Saturday, August 23, 2014

Hold the Torch or Merely Bear It?

I have pondered today, also, various visions and forewarning events of the past, prior to my conversion to Catholicism.  I suppose one must examine all in context and time frame, over the years as the body, mind, heart and soul progress in this journey to His Real Presence, knowing that one is through, with and in Him all along.

It helps, also, to reflect upon what trusted and decent others have said, here and there.  All these aspects do shed light upon the path and help us discern God's will and the way we are to trod. 

One dear minister of advanced years, told me later that he always considered me a prophetess.  That stunned me, as I had not considered that role or assignment, per se.  I suppose it is in part an aspect, though, of the Christian life; some must hold the torch upon the truth and allow its full reflection to be seen by others, even if the consequences may mean a metaphoric or in some way an actualized, toss into the cistern.  Or, sometimes one is called upon to bear the truth and be the immolation in whatever way is most difficult and painful.

Another minister, younger and of whom I saw raw, partially gesticulated fish vomiting from his mouth as he read Scripture in the worship service one Sunday morning, did not appreciate my giving him a message, a few days later.  I was shown and told this, and I shed light on it:  You are an adulterer.

Now, this man was married and quite faithful in his marital vows as far as sexual fidelity.  But the Lord told me it just as He showed me:  an adulterer.  Knowing the man's faithfulness in the typical sense, I researched the word adulterer, of which adulterate clarified the message.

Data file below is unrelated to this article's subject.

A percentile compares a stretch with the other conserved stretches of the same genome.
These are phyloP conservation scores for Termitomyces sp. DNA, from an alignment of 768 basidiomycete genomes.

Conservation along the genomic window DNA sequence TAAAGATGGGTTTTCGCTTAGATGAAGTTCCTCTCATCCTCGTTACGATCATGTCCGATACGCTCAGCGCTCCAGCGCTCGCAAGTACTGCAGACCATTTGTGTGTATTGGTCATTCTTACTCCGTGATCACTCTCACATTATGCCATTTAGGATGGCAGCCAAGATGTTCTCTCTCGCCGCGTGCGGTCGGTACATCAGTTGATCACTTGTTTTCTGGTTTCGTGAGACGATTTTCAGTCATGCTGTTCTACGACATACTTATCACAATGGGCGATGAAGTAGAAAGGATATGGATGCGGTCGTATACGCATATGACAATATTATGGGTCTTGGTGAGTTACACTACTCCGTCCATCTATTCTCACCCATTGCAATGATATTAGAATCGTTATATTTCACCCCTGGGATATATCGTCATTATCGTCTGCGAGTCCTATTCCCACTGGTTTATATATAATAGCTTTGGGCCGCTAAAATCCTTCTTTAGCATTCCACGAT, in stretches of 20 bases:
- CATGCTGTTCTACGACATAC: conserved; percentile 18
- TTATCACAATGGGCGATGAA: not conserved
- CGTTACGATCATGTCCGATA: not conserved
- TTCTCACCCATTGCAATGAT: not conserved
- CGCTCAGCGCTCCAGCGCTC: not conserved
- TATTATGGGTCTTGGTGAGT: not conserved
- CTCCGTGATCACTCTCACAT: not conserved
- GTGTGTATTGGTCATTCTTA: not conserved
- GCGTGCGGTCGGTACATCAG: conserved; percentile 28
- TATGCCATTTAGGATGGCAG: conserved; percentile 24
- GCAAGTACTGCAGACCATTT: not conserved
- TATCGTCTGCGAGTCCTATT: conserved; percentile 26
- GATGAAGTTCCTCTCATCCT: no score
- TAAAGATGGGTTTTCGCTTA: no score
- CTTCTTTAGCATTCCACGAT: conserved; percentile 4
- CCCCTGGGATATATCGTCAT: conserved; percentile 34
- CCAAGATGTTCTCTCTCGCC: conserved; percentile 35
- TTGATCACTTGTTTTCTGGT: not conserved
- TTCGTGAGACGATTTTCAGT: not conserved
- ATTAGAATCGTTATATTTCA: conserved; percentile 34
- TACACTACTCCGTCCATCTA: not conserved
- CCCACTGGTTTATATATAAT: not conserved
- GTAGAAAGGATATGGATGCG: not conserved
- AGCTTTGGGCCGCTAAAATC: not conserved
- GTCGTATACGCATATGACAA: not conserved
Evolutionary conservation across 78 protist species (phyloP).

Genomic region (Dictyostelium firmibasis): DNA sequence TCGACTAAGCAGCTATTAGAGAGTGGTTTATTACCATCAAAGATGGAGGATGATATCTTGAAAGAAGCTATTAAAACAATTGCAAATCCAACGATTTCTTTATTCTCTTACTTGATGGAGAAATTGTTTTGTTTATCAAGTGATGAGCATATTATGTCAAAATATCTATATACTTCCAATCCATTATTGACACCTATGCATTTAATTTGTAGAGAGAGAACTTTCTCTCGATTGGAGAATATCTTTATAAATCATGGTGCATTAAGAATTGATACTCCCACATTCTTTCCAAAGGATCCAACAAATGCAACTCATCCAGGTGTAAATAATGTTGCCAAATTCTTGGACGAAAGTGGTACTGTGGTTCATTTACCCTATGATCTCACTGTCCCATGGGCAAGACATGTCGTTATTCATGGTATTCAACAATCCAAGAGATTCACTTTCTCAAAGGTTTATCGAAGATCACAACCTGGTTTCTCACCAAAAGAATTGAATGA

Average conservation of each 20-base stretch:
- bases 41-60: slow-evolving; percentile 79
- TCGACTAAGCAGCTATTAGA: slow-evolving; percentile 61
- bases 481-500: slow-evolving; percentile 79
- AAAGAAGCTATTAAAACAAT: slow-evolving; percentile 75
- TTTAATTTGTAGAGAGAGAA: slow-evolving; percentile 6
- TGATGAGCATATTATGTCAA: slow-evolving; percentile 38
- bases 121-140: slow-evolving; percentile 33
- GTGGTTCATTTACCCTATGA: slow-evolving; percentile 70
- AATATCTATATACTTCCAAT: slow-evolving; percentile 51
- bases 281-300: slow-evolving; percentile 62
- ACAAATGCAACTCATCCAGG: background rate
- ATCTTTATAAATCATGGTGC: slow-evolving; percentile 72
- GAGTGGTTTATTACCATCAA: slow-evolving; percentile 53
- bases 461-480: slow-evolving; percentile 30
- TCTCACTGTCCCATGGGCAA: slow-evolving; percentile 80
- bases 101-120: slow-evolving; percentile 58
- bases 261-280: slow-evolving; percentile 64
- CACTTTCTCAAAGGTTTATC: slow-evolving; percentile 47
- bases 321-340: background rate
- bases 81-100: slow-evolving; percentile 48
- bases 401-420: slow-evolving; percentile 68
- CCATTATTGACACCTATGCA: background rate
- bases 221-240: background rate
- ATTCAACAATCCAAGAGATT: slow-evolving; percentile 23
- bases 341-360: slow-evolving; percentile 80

Yes, it took guts to tell this minister and to explain why the word came to me, and when, and how, and from whom.  I tried to speak gently, kindly, and owned that this can befall any of us.  But the fact was, the Lord had shown me and told me, that this minister, a man of the cloth, had been adulterating his position.  He was making the words he read from the Scriptures, impure, tainted and altered due to the very way he so poorly treated his elderly secretary and a few others, when he thought no one would notice.  

He was delivering inferior goods of his spiritual learning and leadership, adulterating the Gospel message, and not being faithful to Whom he represented as leader of this particular congregation, this church.  I simply asked him to please consider what I was told, and to try to treat those he mistreated, with charity and justice.  Then, also, I likely would not be shown the masticated, raw fish spewing from his mouth on Sunday morning when he read Scriptures to us.